Derek Volk’s oldest child−his only son− was two-years-old when his wife suggested, “Something is not quite right with Dylan.” They struggled for the next several years as they were bounced from one “expert” to another, each offering a unique perspective on Dylan’s challenging behaviors. Finally, at eight-years-old, Dylan was diagnosed with Asperger’s Syndrome and the Volk family was able to start making sense of Dylan’s differences.
In Chasing the Rabbit: A Dad’s Life Raising a Son on the Spectrum, Derek Volk shares his experiences raising a son on the Autism spectrum. Both Dylan and Derek write about the challenges, triumphs and coping strategies from the early days to the adolescent years to life in the “real world” as a young adult. This book showcases the unique relationship between a father and his son who has spent his entire life chasing the rabbit.
What inspired you to write Chasing the Rabbit?
I actually had planned to write a business book. As I sat there staring at blank monitor I heard a voice as clear as can be, which I believe was God, say to me, “That is not the book you are supposed to write. You should be writing a book about Dylan.” I immediately started typing and 126,000 words later I have Chasing the Rabbit. I have been overwhelmed and extremely touched by the responses I have received from people who have read our book. It is giving people, especially parents struggling with a child on the spectrum or with a disability, the feeling that they are not alone in their path and that there is hope for their child. I also have been amazed how many people who do not have a child with challenges are telling me how the book impacted them. I hope, after reading our book, people who see a mom or dad dealing with a kid who seems to be the result of poor parenting will think twice before judging them. I guarantee you there were many people over the years who looked at Amy and me that exact way. I know the look. I really think our family went through all we have experienced because this book was meant to be written. I can’t wait to hear from more people who read it.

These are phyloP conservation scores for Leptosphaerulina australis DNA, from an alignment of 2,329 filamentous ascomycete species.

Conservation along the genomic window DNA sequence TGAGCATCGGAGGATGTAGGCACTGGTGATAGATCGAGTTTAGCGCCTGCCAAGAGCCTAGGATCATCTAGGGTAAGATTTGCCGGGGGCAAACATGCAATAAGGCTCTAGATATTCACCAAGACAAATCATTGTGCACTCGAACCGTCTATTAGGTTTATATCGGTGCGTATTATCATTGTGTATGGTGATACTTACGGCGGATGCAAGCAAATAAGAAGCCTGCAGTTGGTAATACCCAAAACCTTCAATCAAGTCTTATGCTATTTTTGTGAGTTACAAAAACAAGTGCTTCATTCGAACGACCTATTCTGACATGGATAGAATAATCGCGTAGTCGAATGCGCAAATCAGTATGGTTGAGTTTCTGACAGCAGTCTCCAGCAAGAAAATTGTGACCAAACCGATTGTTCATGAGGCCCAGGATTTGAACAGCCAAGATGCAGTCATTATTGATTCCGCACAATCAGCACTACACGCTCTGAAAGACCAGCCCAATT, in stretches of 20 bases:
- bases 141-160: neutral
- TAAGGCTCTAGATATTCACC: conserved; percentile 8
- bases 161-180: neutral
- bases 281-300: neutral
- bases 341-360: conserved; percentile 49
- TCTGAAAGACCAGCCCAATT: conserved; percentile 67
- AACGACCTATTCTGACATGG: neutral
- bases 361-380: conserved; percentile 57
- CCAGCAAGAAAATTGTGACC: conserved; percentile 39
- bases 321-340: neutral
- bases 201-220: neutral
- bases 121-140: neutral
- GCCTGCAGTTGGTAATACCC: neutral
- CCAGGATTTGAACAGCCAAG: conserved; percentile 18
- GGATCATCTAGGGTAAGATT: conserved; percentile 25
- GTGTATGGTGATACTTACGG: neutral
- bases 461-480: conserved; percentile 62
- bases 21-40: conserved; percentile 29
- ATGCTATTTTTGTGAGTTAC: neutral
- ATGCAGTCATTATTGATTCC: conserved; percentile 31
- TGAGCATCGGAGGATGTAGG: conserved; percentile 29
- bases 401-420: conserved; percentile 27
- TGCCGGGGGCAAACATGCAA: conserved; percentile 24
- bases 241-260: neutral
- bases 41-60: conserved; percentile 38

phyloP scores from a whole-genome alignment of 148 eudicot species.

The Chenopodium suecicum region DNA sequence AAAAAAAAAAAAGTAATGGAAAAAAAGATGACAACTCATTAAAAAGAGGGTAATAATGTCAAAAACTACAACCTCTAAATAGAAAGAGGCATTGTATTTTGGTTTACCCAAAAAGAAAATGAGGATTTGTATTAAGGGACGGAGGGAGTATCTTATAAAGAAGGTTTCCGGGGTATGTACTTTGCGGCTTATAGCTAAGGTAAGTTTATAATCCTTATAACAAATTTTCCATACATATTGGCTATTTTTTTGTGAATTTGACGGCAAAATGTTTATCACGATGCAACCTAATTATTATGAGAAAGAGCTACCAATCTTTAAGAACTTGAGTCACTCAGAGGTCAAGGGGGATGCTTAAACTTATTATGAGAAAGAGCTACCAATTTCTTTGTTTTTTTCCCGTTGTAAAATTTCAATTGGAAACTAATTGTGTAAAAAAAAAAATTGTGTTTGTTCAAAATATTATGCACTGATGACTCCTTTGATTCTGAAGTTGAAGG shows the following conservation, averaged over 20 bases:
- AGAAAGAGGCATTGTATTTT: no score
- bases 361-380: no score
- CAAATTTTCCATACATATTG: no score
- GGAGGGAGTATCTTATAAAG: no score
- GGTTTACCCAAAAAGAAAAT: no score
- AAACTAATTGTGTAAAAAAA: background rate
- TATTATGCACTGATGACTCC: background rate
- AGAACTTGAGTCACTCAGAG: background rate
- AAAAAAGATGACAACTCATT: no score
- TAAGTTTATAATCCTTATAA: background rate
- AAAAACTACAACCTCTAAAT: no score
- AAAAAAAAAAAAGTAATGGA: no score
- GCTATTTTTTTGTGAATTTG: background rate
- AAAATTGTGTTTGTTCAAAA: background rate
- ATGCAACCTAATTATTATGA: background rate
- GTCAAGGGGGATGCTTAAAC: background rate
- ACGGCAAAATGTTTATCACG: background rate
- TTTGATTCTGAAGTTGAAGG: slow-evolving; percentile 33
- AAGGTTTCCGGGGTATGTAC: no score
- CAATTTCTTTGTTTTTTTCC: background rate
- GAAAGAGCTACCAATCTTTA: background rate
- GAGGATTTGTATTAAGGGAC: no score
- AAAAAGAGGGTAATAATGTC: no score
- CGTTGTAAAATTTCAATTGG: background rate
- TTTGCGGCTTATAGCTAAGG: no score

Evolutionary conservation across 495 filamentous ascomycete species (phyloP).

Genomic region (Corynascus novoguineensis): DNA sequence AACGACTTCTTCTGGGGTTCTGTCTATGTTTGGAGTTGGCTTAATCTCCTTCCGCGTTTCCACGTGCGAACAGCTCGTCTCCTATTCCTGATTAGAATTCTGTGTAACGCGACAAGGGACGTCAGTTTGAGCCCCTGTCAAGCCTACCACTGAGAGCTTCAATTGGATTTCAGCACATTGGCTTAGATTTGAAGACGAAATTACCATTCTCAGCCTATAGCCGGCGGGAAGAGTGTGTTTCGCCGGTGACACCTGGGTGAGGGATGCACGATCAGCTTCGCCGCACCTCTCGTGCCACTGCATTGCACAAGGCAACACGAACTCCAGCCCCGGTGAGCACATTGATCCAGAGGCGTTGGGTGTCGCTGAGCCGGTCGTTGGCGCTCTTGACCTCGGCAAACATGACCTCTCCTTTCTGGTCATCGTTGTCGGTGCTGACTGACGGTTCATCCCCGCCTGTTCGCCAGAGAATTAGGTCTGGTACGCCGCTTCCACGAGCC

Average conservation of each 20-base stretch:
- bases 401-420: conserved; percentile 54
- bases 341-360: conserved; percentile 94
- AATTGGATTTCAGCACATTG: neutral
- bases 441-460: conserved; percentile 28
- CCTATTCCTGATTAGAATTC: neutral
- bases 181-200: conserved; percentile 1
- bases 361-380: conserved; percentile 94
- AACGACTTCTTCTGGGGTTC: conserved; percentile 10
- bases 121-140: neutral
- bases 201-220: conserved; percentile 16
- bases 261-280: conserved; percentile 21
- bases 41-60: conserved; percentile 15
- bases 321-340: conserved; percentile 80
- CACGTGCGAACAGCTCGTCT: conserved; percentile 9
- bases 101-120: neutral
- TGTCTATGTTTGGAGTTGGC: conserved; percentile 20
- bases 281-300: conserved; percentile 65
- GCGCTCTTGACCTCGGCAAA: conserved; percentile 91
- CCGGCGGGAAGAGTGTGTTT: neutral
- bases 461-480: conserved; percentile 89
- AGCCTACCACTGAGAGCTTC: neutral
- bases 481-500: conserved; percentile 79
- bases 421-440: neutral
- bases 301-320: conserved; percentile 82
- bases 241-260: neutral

What does the title “Chasing the Rabbit” mean?
I have always used the analogy with Dylan that he is like a greyhound dog and the rabbit is normal. He can see it, he knows what it looks like, but no matter how hard he runs he can never quite catch it. It is a very frustrating way to live. To watch your child have something he wants so badly always be just out of reach is heartbreaking to witness. Dylan will run to the point of exhaustion to catch that rabbit, but he never does.
Your book starts at the beginning of Dylan’s life to him into his early years of adulthood. Can you summarize what you cover during…
The Early Years